Lawrence Kudlow is a CNBC senior contributor.
Previously, Kudlow was anchor of CNBC's prime-time program "The Kudlow Report" (7 p.m. to 8 p.m. ET).
He is also the host of "The Larry Kudlow Show," which broadcasts each Saturday on WABC Radio and is syndicated nationally by Citadel Media. Kudlow is a nationally syndicated columnist. He is a contributing editor of National Review magazine, as well as a columnist and economics editor for National Review Online. He is the author of "American Abundance: The New Economic and Moral Prosperity."
During President Reagan's first term, Kudlow was the associate director for economics and planning, Office of Management and Budget, Executive Office of the President, where he was engaged in the development of the administration's economic and budget policy.
He is the recipient of numerous awards, including Extraordinary Commitment Award from St. Patrick's Church of Redding, Conn.; Bishop's Humanitarian Award from the Catholic Charities of Brooklyn and Queens; Humanitarian Award from Pregnancy Care Center of New Rochelle, N.Y.
In addition, Kudlow received the Spirit Award from Hazelden Foundation of Center City, Minn.; Exemplary Achievement Award from Covenant House of New York; Ethical Angel Award from the Guardian Angels of New York; the Reagan Great Communicator Award from the New York Young Republicans Club; Discovery Award from Sacred Heart University; Visionary Award from Council for Economic Education.
Kudlow received an honorary degree (Doctor of Laws) from Monmouth University in West Long Branch, N.J., in 2009.
He is on the Board of Directors of Hazelden New York, Mountainside Treatment Center, Catholic Cluster School of the Diocese of Bridgeport, Conn., and a former Fordham University Board of Trustees member.
Kudlow is CEO of Kudlow & Co., LLC, an economic research firm. His blog, Money Politics, can be found at kudlow.com.
He was formerly chief economist and senior managing director of Bear Stearns & Company. Kudlow started his professional career at the Federal Reserve Bank of New York, where he worked in open market operations and bank supervision.
Kudlow was educated at the University of Rochester and Princeton University's Woodrow Wilson School of Public and International Affairs.
Follow Larry Kudlow on Twitter @Larry_Kudlow.
All this postmortem election stuff is getting boring. Stock markets appear to be feasting on a McCain victory in November against either Hillary or Obama -- especially Obama. Market indexes are having a terrific rally right now. In fact, they have been rallying ever since late January, when McCain emerged as the Republican nominee.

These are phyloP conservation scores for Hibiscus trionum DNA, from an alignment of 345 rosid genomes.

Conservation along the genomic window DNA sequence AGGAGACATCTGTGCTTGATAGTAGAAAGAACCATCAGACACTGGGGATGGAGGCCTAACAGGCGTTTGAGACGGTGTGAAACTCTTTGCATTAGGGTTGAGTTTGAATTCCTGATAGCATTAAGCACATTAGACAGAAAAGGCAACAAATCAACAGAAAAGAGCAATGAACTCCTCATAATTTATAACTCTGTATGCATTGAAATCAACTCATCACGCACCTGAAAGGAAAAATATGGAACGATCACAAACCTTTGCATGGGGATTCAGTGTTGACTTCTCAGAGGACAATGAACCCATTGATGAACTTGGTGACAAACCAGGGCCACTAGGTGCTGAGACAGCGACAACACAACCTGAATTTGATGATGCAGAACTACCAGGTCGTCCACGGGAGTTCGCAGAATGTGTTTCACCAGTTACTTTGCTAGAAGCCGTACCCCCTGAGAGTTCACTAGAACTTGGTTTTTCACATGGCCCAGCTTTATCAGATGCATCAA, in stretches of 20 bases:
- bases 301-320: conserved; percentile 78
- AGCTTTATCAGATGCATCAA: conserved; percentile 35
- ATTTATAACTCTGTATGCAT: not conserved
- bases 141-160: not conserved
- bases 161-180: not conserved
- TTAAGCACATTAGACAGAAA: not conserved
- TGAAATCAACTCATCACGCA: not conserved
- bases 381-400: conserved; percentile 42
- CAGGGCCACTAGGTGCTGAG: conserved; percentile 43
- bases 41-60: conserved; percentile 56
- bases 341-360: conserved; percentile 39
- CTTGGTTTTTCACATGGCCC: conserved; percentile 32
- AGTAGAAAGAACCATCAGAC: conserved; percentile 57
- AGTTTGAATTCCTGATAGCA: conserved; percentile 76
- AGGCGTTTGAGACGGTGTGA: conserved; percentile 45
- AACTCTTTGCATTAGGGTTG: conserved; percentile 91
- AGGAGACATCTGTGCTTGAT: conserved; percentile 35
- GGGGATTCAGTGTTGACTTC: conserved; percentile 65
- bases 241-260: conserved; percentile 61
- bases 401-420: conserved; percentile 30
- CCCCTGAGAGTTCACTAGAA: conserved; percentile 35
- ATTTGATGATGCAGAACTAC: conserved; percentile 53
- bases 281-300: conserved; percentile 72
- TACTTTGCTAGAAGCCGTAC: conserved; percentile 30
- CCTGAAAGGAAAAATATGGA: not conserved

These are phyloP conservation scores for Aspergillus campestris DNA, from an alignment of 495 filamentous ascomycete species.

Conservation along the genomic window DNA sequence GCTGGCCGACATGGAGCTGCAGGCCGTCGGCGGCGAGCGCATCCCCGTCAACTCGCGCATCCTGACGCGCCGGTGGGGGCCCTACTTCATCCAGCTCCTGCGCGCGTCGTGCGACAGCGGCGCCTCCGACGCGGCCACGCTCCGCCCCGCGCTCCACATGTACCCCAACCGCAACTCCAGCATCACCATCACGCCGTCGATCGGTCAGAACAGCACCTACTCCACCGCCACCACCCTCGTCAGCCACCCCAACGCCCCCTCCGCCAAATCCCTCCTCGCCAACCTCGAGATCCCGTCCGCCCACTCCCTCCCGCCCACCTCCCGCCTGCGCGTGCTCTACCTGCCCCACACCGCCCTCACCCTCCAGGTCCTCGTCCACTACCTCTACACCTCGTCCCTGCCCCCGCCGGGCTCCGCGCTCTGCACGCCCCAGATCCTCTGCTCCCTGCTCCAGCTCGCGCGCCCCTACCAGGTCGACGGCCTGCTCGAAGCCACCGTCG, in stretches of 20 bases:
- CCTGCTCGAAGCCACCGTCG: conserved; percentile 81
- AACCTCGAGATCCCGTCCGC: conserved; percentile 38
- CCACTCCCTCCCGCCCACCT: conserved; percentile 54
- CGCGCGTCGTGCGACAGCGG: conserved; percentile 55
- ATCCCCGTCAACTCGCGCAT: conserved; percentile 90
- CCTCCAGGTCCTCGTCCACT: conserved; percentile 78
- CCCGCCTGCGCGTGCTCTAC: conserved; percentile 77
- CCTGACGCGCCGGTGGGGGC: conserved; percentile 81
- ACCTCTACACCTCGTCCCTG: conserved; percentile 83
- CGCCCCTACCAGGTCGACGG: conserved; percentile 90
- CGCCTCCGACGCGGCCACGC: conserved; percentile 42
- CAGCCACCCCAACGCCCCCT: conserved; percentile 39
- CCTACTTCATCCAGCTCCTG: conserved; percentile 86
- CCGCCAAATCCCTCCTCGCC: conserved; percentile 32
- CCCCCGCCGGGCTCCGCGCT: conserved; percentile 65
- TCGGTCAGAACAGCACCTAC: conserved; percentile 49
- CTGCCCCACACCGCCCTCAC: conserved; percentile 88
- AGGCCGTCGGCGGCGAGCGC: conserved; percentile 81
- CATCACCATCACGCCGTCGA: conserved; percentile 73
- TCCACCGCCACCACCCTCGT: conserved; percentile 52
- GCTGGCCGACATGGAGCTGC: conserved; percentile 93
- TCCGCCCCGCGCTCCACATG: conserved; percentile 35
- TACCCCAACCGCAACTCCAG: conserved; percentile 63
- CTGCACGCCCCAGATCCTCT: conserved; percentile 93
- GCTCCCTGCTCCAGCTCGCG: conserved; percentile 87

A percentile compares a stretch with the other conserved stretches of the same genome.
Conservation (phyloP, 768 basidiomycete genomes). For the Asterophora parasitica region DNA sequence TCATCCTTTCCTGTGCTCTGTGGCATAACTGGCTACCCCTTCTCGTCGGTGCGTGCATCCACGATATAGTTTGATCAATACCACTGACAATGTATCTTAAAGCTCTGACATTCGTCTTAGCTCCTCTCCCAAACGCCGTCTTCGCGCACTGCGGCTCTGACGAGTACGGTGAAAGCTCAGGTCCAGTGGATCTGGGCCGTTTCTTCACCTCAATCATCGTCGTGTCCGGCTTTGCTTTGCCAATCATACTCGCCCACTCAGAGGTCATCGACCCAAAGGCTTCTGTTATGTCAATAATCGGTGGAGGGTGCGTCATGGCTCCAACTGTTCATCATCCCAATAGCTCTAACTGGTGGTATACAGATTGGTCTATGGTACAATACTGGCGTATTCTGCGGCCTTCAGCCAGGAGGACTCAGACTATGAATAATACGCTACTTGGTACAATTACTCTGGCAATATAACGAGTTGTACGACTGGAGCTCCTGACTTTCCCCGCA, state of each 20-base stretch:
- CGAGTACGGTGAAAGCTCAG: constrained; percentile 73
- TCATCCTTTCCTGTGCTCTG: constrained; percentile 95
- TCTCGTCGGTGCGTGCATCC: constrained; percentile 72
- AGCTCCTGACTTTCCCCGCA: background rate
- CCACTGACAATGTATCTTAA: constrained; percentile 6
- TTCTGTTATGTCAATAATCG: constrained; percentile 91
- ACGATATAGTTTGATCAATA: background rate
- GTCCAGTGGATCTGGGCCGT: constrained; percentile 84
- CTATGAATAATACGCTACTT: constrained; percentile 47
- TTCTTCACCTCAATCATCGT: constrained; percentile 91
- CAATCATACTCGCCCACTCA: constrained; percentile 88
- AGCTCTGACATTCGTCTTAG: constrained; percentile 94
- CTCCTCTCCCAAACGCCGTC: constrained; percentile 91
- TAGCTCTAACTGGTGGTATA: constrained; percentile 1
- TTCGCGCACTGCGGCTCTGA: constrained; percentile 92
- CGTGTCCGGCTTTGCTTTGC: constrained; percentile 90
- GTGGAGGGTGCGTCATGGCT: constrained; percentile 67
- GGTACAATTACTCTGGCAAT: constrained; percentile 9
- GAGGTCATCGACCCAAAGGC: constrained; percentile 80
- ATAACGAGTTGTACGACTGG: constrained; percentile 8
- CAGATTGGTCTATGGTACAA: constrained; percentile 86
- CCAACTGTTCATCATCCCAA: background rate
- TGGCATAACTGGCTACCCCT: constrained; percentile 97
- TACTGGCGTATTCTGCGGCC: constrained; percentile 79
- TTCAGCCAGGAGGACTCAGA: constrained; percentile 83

Some notable quotes from last night's Kudlow & Company: Farrell’s Pearls of Wisdom: The market can stay irrational far longer than you and I can stay solvent. If somebody stood up and said, we must defend the dollar, stop cutting interest rates -- [then] the dollar rallies, oil comes down, and the market takes on another leg. -Vince Farrell, managing director at Scotsman Capital Management. Also: Rescuing the U.S. Peso; beware the Taxman.
Investors worried about the dollar, as I am, should really take a look at the recent London Daily Telegraph story written by Ambrose Evans-Pritchard. He reports an interview with Jean-Claude Juncker, the Luxembourg premier and chair of Eurozone financiers who is also known as the EU’s “Mr. Euro.” The interview strongly hints of a G7 action to halt the collapse of the dollar...
Bob Novak, the highly distinguished veteran columnist and author, told the American Spectator New York dinner group last night that John McCain will defeat Barack Obama in November’s election, although the Democrats will enhance their majorities in both the Senate and the House.
Janet Yellen believes rising inflation will lead to lower unemployment, but over the past decades we've seen the opposite.
The Kochs are fighting back. And I hope they do more of it.
Despite Obama's equal-pay push, women make 77 cents for every dollar men make at the White House. Jake Novak explains.
Even Jim Cramer now admits the Obama administration is hostile to business, says Jake Novak. And that's hurting the jobs recovery.